Nailing the colours

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The crew of Vengeur du Peuple nailing the colours. This is an element of the later propaganda surrounding the event, and did not happen historically.

Nailing the colours (also nailing the colours to the mast or nailing the flag) is a practice dating back to the Age of Sail that expresses a defiant refusal to surrender, and willingness to fight to the last man.

During the Age of Sail, ships would legally fight only while flying their national flag. Flying another flag was considered to be a legitimate ruse de guerre only until the beginning of the fight. Striking the colours was a sign of surrender. Indeed, when shot or shrapnel felled a ship's flag (such as by severing the halyard that held it up), her opponent would cease firing and inquire whether she was capitulating.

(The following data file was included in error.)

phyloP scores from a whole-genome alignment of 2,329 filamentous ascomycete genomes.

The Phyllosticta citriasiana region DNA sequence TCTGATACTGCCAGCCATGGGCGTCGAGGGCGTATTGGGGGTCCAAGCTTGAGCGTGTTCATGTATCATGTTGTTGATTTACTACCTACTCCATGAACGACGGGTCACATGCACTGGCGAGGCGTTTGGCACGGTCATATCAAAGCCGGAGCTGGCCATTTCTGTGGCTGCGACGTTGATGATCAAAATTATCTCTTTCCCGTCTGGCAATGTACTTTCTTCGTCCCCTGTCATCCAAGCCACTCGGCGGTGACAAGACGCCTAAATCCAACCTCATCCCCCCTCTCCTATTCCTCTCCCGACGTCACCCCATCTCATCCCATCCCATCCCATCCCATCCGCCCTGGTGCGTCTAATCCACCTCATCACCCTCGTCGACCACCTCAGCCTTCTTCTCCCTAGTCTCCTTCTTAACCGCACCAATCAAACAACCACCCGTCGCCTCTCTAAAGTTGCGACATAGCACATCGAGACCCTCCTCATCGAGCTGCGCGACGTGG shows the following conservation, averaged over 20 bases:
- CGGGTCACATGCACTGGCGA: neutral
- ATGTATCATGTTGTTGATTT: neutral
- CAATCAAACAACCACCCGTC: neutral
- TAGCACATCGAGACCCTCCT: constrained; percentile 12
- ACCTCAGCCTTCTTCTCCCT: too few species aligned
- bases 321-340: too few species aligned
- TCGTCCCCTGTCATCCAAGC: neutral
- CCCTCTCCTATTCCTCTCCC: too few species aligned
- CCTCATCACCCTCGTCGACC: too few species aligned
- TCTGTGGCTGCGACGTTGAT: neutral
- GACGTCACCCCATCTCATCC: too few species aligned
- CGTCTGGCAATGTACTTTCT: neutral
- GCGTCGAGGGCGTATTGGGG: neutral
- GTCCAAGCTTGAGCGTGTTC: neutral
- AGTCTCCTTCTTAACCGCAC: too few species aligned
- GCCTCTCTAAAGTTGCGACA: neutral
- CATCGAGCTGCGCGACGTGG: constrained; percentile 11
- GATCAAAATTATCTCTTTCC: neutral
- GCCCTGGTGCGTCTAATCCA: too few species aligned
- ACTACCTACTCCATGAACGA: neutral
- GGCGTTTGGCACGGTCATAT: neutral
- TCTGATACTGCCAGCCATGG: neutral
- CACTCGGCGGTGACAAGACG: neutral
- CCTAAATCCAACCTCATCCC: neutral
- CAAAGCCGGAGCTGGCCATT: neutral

In contrast, fixing the battle ensign with nails would prevent it from being removed easily, and effectively prevented the surrender. It became an expression of defiance and willingness to force oneself to fight up to the bitter end.

The practice became a powerful and recurrent propaganda tool during the French Revolutionary Wars. It actually happened on the Tonnant at the Battle of the Nile[1] and on the San Juan Nepomuceno at the Battle of Trafalgar. It was also wrongly claimed that the Vengeur du Peuple had done so during the Glorious First of June, when she had in fact struck. In the Royal Navy, Jack Crawford became famous for the deed.

See also[edit]


  1. ^ Aristide Aubert Dupetit-Thouars,

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